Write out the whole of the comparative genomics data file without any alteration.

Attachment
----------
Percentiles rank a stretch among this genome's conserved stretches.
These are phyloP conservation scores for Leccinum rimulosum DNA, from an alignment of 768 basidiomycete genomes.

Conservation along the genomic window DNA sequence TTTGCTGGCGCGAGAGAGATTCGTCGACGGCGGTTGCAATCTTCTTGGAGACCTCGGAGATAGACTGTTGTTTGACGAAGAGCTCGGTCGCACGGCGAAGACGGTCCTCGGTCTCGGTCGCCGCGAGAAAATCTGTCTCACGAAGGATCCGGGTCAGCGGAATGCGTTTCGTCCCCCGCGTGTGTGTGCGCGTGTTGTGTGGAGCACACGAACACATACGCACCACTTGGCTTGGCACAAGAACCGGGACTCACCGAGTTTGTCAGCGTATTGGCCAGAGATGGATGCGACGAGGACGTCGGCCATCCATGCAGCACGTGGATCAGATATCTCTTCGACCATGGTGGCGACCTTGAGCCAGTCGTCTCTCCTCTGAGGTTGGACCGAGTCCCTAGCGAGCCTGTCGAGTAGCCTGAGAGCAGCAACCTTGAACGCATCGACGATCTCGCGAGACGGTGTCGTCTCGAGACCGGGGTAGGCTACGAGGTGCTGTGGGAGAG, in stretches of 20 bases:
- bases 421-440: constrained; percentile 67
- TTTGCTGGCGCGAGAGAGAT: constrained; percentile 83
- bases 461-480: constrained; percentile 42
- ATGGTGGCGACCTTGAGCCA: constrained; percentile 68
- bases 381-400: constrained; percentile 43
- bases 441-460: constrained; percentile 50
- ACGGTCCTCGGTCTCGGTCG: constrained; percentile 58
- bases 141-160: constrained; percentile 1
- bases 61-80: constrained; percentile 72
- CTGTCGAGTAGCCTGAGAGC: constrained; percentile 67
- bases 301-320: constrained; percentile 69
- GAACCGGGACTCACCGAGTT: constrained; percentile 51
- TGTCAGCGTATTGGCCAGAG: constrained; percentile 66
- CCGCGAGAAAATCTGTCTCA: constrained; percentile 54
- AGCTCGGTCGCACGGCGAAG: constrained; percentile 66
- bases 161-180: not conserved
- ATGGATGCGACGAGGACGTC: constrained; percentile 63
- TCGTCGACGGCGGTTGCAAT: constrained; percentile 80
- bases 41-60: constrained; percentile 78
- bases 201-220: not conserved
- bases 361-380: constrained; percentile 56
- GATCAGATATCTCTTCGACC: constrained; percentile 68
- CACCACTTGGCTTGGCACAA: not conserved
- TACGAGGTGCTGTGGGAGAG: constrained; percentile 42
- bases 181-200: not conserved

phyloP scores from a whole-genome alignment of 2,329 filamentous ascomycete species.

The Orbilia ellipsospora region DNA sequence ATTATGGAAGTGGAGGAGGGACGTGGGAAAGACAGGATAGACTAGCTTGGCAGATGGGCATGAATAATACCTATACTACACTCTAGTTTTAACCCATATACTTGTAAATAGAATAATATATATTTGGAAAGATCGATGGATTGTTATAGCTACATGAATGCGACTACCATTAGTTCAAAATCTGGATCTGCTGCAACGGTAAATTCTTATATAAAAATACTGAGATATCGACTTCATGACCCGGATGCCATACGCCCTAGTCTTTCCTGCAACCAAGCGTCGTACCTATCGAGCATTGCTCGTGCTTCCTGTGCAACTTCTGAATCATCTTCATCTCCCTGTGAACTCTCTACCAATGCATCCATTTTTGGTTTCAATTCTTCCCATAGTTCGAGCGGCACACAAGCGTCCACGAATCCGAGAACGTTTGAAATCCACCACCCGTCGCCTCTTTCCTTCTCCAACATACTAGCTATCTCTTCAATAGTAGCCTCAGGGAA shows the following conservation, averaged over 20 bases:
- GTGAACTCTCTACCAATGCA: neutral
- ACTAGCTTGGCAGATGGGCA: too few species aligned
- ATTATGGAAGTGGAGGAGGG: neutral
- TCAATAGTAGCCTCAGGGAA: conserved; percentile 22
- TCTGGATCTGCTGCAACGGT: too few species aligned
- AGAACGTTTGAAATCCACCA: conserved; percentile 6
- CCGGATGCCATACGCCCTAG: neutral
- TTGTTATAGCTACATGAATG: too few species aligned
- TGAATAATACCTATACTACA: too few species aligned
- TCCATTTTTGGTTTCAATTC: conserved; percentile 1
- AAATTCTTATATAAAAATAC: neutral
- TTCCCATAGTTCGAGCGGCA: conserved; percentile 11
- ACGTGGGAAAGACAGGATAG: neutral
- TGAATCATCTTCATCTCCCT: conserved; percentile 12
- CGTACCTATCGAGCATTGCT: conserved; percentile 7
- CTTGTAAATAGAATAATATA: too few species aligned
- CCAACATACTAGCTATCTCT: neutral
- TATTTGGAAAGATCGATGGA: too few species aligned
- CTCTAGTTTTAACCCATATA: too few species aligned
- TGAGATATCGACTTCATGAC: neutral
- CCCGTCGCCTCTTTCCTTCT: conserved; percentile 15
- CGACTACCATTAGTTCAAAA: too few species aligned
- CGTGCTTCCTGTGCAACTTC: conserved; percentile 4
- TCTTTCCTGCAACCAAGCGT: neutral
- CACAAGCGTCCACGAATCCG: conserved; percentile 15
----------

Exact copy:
Percentiles rank a stretch among this genome's conserved stretches.
These are phyloP conservation scores for Leccinum rimulosum DNA, from an alignment of 768 basidiomycete genomes.

Conservation along the genomic window DNA sequence TTTGCTGGCGCGAGAGAGATTCGTCGACGGCGGTTGCAATCTTCTTGGAGACCTCGGAGATAGACTGTTGTTTGACGAAGAGCTCGGTCGCACGGCGAAGACGGTCCTCGGTCTCGGTCGCCGCGAGAAAATCTGTCTCACGAAGGATCCGGGTCAGCGGAATGCGTTTCGTCCCCCGCGTGTGTGTGCGCGTGTTGTGTGGAGCACACGAACACATACGCACCACTTGGCTTGGCACAAGAACCGGGACTCACCGAGTTTGTCAGCGTATTGGCCAGAGATGGATGCGACGAGGACGTCGGCCATCCATGCAGCACGTGGATCAGATATCTCTTCGACCATGGTGGCGACCTTGAGCCAGTCGTCTCTCCTCTGAGGTTGGACCGAGTCCCTAGCGAGCCTGTCGAGTAGCCTGAGAGCAGCAACCTTGAACGCATCGACGATCTCGCGAGACGGTGTCGTCTCGAGACCGGGGTAGGCTACGAGGTGCTGTGGGAGAG, in stretches of 20 bases:
- bases 421-440: constrained; percentile 67
- TTTGCTGGCGCGAGAGAGAT: constrained; percentile 83
- bases 461-480: constrained; percentile 42
- ATGGTGGCGACCTTGAGCCA: constrained; percentile 68
- bases 381-400: constrained; percentile 43
- bases 441-460: constrained; percentile 50
- ACGGTCCTCGGTCTCGGTCG: constrained; percentile 58
- bases 141-160: constrained; percentile 1
- bases 61-80: constrained; percentile 72
- CTGTCGAGTAGCCTGAGAGC: constrained; percentile 67
- bases 301-320: constrained; percentile 69
- GAACCGGGACTCACCGAGTT: constrained; percentile 51
- TGTCAGCGTATTGGCCAGAG: constrained; percentile 66
- CCGCGAGAAAATCTGTCTCA: constrained; percentile 54
- AGCTCGGTCGCACGGCGAAG: constrained; percentile 66
- bases 161-180: not conserved
- ATGGATGCGACGAGGACGTC: constrained; percentile 63
- TCGTCGACGGCGGTTGCAAT: constrained; percentile 80
- bases 41-60: constrained; percentile 78
- bases 201-220: not conserved
- bases 361-380: constrained; percentile 56
- GATCAGATATCTCTTCGACC: constrained; percentile 68
- CACCACTTGGCTTGGCACAA: not conserved
- TACGAGGTGCTGTGGGAGAG: constrained; percentile 42
- bases 181-200: not conserved

phyloP scores from a whole-genome alignment of 2,329 filamentous ascomycete species.

The Orbilia ellipsospora region DNA sequence ATTATGGAAGTGGAGGAGGGACGTGGGAAAGACAGGATAGACTAGCTTGGCAGATGGGCATGAATAATACCTATACTACACTCTAGTTTTAACCCATATACTTGTAAATAGAATAATATATATTTGGAAAGATCGATGGATTGTTATAGCTACATGAATGCGACTACCATTAGTTCAAAATCTGGATCTGCTGCAACGGTAAATTCTTATATAAAAATACTGAGATATCGACTTCATGACCCGGATGCCATACGCCCTAGTCTTTCCTGCAACCAAGCGTCGTACCTATCGAGCATTGCTCGTGCTTCCTGTGCAACTTCTGAATCATCTTCATCTCCCTGTGAACTCTCTACCAATGCATCCATTTTTGGTTTCAATTCTTCCCATAGTTCGAGCGGCACACAAGCGTCCACGAATCCGAGAACGTTTGAAATCCACCACCCGTCGCCTCTTTCCTTCTCCAACATACTAGCTATCTCTTCAATAGTAGCCTCAGGGAA shows the following conservation, averaged over 20 bases:
- GTGAACTCTCTACCAATGCA: neutral
- ACTAGCTTGGCAGATGGGCA: too few species aligned
- ATTATGGAAGTGGAGGAGGG: neutral
- TCAATAGTAGCCTCAGGGAA: conserved; percentile 22
- TCTGGATCTGCTGCAACGGT: too few species aligned
- AGAACGTTTGAAATCCACCA: conserved; percentile 6
- CCGGATGCCATACGCCCTAG: neutral
- TTGTTATAGCTACATGAATG: too few species aligned
- TGAATAATACCTATACTACA: too few species aligned
- TCCATTTTTGGTTTCAATTC: conserved; percentile 1
- AAATTCTTATATAAAAATAC: neutral
- TTCCCATAGTTCGAGCGGCA: conserved; percentile 11
- ACGTGGGAAAGACAGGATAG: neutral
- TGAATCATCTTCATCTCCCT: conserved; percentile 12
- CGTACCTATCGAGCATTGCT: conserved; percentile 7
- CTTGTAAATAGAATAATATA: too few species aligned
- CCAACATACTAGCTATCTCT: neutral
- TATTTGGAAAGATCGATGGA: too few species aligned
- CTCTAGTTTTAACCCATATA: too few species aligned
- TGAGATATCGACTTCATGAC: neutral
- CCCGTCGCCTCTTTCCTTCT: conserved; percentile 15
- CGACTACCATTAGTTCAAAA: too few species aligned
- CGTGCTTCCTGTGCAACTTC: conserved; percentile 4
- TCTTTCCTGCAACCAAGCGT: neutral
- CACAAGCGTCCACGAATCCG: conserved; percentile 15